Can you imagine living for a month entirely on things that can only be found within a day’s walk of your home? This is what Jess Allen did over the last month and I’ll be asking her why she did this on Twitter tomorrow night.
Jess describes herself as a “stereotypical dreadlocked-vegetarian-eco-feminist-environmentalist-caravan/yurt-dwelling aerial dancer, walking artist and academic hedgesprite with a horse” She’s currently doing a second PhD in performance, developing the practice of tracktivism with a President’s Doctoral Scholarship from the University of Manchester.
I’ll be asking Jess some questions about her work and experiences on Twitter using the hashtag #guerrillageography from 8pm (London time) tomorrow. I hope you can join us.
I’m very excited.
For a while now I’ve really wanted there to be a playful way for local children to engage with a particular historical geography of our local park. It’s called Blondin after the famous tightrope walker who crossed Niagra Falls on a 1,100 foot rope with a man on his back. The rope itself was just 7.5cm wide. This amazing effort happened back in 1859 and has recently been brought up again after Nik Wallenda made a similar crossing on a wire. Blondin lived by the park and as well as the park taking his name, two local streets are called Blondin and Niagra.
Last night I attended the Northfields ward forum in west London where I live. I had contacted my local councillor with with an idea last week and he had suggested that I brought it along to the meeting. I proposed to the crowd that we should have a line drawn 1,100 feet through the park on the path so that people can attempt to replicate his success. A sign would also be needed to explain the line, it’s heritage and to suggest some challenges to complete on it. To my amazement the idea went down very well, a vote took place and now we’re looking at designing the line into the park.
I’m excited to see how this line will act as a path for psychogeographical journeys as adventurers fear falling off the line and are drawn into other times and places. Children, families and other explorers will imagine and experience a blend of the river, waterfall, distance, sound, balance, drop, context, history, fear, playfulness, courage, geographies and pasts as they venture down the line and feel fragments of this inspirational story.
I can’t wait to try and walk the line myself.
An invitation to join an UrbanStory (non)violent walk.
Compared to many cities in the world Greater London is peaceful and relatively non-violent place. Within the city their is a mixed and complicated picture in which some people feel constantly at threat while others rarely consider their personal safety. It is the stories of violence and not peace that fill the time and space in the media and for this reason our understanding and sense of our safety is distorted (sometimes for better and sometimes for worse).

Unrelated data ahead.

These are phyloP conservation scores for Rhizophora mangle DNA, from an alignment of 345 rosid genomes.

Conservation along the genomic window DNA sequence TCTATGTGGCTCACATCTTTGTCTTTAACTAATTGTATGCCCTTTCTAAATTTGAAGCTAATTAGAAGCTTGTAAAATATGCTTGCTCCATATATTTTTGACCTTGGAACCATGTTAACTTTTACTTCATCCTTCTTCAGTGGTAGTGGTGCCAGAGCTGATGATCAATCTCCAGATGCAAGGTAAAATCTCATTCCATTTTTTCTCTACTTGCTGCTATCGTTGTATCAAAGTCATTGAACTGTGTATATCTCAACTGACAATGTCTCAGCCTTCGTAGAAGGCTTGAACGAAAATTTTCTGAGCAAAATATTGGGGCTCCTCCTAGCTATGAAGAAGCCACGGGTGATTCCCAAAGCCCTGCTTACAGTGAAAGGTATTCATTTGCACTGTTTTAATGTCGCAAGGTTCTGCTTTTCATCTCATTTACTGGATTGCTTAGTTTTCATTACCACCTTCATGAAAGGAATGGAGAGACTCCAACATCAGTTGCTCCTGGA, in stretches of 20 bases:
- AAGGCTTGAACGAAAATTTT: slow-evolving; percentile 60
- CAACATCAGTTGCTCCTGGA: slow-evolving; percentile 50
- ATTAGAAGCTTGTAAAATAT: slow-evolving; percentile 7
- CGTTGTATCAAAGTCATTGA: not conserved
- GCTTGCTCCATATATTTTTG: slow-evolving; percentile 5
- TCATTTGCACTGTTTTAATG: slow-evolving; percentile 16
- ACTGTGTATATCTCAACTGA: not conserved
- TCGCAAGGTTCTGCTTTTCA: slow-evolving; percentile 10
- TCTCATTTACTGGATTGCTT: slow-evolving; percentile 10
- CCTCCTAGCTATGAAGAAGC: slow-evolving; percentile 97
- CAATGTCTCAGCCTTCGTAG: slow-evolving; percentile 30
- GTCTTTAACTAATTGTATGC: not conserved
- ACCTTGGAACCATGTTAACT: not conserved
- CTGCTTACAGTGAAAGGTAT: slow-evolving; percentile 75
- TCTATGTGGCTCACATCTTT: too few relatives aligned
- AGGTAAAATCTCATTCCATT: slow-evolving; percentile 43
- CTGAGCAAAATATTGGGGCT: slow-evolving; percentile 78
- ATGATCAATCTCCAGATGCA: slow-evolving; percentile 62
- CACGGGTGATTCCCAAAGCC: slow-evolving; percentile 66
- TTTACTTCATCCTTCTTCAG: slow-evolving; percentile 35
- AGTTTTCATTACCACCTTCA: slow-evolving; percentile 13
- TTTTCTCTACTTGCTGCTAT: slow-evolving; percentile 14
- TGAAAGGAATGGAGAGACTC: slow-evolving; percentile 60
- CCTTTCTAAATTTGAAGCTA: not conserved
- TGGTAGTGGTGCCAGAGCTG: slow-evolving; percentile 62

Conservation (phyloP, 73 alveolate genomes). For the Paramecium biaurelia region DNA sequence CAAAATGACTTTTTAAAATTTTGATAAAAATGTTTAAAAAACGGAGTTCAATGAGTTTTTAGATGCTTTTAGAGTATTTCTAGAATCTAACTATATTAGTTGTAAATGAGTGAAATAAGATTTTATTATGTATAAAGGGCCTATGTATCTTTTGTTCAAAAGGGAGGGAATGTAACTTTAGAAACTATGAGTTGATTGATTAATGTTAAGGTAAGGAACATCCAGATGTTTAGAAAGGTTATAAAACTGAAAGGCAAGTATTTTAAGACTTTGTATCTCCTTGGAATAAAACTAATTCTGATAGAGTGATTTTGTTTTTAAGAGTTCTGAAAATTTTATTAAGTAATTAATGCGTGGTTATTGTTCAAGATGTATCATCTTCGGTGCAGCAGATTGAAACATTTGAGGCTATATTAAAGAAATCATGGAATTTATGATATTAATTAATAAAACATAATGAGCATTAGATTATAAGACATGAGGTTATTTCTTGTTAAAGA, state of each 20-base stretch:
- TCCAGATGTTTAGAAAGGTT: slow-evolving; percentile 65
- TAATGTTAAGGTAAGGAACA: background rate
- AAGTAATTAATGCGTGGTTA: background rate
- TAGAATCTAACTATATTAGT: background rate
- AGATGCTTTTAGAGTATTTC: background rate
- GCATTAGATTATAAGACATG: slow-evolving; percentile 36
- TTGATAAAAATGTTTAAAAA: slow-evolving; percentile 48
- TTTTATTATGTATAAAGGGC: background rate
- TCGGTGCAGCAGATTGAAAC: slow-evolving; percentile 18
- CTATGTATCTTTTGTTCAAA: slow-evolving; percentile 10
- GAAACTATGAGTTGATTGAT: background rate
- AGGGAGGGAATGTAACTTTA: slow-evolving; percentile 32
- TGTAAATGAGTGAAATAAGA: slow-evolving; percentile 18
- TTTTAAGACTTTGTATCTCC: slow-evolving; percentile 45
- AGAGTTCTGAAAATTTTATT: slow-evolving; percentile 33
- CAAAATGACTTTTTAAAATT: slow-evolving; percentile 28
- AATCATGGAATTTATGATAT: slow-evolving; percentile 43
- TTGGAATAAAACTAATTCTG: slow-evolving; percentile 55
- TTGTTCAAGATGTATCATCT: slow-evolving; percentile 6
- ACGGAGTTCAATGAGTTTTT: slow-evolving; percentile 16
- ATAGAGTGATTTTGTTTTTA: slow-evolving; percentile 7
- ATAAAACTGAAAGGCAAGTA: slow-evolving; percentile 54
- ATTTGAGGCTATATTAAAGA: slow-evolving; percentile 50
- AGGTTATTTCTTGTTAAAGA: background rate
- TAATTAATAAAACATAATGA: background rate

Maps can reveal the lie of cultural landscapes in the same way that spot heights and contours show the shape of physical land. These maps can be used to explore the peaks, valleys, ridges, cliffs and islands of issues that exist in and influence our lives.
UrbanStory is a new project that I am leading to physically explore, social, economic, political and environmental issues and themes. Using current data and mapping I will plan walks through (non)violent, (un)healthy, (un)creative and other ‘hidden’ landscapes that I hope you will join.
The first walk will focus on the theme of (non)violence. The route will be based on the latest data from the London Ward Atlas and the Metropolitan Police Crime Mapping and websites. With amongst the lowest recorded violent crime recorded it will probably start in one of the sub-wards of Cranham in East London and finish in St James’s Park (outside Buckingham Palace) in St James’s ward which has the highest rate of recorded violence against the person in London.
Taking place on Monday 11th July this 35km walk will take about 7 hours, but this will depend on the needs of the group. We will meet at a train station close to the start of the walk for about 11am.
If you would like to take part in this UrbanStory (non)violent walk please contact me here.